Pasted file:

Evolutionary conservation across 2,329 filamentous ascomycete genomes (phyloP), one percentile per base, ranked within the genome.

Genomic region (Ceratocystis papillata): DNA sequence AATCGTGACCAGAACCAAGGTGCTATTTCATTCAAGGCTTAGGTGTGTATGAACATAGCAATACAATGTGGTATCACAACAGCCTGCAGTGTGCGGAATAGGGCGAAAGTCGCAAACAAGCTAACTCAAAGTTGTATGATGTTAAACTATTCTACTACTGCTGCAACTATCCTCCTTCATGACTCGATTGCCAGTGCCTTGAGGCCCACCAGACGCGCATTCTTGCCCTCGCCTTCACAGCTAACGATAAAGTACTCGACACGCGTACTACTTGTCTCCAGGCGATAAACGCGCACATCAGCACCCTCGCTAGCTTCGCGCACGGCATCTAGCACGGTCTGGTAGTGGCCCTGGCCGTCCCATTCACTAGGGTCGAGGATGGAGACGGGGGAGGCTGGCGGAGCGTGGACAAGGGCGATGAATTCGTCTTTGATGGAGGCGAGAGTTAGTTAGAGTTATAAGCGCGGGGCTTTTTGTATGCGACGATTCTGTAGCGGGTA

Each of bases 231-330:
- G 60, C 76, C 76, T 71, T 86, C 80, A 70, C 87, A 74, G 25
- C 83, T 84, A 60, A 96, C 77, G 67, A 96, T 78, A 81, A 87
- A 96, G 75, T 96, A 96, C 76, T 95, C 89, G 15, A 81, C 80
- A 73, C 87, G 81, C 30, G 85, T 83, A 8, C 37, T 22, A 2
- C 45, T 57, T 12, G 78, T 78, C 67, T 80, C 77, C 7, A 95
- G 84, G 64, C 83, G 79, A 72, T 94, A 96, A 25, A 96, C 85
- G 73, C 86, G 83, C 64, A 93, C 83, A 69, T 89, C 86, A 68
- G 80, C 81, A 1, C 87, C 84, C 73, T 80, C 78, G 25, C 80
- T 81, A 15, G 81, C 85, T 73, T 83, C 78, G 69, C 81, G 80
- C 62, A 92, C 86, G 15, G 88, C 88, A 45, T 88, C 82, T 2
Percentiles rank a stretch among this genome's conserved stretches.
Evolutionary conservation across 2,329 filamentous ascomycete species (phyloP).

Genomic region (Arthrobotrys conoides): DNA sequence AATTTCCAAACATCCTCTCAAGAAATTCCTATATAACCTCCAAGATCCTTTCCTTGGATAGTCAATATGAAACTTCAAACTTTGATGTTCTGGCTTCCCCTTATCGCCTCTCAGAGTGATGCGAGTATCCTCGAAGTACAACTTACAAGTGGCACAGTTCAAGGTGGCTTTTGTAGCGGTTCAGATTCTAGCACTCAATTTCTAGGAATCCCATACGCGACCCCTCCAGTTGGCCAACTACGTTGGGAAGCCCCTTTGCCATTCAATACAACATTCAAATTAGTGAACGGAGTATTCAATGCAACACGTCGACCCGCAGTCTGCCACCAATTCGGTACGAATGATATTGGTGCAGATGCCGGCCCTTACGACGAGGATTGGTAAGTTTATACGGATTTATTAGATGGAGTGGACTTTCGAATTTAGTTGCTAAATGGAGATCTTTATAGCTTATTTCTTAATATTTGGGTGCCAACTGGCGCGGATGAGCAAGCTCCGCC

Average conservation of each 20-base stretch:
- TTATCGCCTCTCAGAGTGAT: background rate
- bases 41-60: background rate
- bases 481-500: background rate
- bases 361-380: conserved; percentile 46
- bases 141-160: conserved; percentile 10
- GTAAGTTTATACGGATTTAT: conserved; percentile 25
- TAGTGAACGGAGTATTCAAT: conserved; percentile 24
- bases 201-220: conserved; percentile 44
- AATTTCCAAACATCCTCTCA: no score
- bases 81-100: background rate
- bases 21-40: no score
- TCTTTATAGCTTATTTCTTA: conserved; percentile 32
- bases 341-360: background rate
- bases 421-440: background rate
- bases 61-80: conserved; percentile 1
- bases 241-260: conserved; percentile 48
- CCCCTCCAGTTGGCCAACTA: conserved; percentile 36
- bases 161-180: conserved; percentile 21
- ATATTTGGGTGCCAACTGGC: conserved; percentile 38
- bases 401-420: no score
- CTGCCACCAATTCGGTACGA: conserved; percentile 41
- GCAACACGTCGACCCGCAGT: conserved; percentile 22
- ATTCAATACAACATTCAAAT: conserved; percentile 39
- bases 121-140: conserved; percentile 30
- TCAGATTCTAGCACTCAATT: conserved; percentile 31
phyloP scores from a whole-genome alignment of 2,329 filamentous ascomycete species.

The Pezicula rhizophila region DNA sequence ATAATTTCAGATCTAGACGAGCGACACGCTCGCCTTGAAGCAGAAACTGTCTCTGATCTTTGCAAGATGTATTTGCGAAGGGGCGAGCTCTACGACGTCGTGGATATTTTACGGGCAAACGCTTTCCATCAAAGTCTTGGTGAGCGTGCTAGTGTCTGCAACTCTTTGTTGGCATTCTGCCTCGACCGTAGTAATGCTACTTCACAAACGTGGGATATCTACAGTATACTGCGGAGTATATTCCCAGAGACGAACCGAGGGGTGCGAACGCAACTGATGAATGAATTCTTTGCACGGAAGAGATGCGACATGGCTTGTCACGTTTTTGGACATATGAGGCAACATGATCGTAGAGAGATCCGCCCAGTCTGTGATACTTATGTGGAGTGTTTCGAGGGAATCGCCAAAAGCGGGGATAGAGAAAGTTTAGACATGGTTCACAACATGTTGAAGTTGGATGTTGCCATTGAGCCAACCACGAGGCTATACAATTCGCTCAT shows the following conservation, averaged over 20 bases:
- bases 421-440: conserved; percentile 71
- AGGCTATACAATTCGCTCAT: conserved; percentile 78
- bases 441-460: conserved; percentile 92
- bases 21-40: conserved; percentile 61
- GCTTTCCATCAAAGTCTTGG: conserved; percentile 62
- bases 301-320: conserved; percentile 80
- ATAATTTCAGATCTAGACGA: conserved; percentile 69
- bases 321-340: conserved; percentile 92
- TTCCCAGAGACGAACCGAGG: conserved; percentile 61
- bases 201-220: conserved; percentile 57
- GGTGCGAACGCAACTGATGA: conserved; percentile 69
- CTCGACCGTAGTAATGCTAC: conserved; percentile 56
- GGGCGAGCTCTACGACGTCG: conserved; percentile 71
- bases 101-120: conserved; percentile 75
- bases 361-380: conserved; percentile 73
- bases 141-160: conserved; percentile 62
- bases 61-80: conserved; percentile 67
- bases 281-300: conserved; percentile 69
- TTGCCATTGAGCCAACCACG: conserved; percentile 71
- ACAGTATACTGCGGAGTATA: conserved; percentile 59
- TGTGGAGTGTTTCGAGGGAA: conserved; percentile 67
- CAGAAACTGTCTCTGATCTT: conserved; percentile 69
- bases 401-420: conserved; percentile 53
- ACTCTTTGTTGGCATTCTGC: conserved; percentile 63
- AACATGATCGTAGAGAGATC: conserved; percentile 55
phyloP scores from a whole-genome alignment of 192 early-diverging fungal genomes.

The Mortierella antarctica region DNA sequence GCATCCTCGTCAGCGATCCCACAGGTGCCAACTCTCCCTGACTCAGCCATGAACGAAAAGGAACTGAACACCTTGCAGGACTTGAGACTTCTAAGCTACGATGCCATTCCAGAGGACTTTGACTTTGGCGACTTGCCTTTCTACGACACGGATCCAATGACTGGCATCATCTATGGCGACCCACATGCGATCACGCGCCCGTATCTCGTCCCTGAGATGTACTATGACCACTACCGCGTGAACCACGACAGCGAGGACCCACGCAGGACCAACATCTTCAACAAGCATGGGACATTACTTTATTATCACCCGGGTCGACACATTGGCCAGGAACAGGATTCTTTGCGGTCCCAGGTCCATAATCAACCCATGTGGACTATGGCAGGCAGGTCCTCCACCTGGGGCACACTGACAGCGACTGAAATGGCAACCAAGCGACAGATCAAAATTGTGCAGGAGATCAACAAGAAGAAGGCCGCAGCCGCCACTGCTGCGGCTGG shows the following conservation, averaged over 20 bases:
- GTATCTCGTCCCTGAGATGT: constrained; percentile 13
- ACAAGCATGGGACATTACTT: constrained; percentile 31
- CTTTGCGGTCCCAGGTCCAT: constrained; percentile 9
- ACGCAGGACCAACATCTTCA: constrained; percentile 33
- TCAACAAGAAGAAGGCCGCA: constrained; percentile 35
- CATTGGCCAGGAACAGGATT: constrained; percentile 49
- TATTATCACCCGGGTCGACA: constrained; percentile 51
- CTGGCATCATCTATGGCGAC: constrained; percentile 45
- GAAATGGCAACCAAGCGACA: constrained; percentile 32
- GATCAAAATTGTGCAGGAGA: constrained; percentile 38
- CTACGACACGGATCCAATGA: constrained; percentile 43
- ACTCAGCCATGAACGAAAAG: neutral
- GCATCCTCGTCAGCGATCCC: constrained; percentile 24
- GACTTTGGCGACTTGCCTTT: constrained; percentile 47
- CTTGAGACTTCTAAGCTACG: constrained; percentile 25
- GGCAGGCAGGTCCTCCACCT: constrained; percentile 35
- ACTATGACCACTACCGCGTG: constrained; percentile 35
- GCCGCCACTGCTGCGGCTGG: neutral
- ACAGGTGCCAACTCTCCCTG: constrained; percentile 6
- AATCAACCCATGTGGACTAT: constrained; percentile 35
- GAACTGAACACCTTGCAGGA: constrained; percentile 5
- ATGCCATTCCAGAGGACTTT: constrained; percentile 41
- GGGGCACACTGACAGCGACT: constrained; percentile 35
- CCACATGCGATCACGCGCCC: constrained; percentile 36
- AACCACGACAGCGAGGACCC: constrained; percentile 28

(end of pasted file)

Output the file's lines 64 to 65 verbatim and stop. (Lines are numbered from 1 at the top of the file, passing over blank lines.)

- ACAGTATACTGCGGAGTATA: conserved; percentile 59
- TGTGGAGTGTTTCGAGGGAA: conserved; percentile 67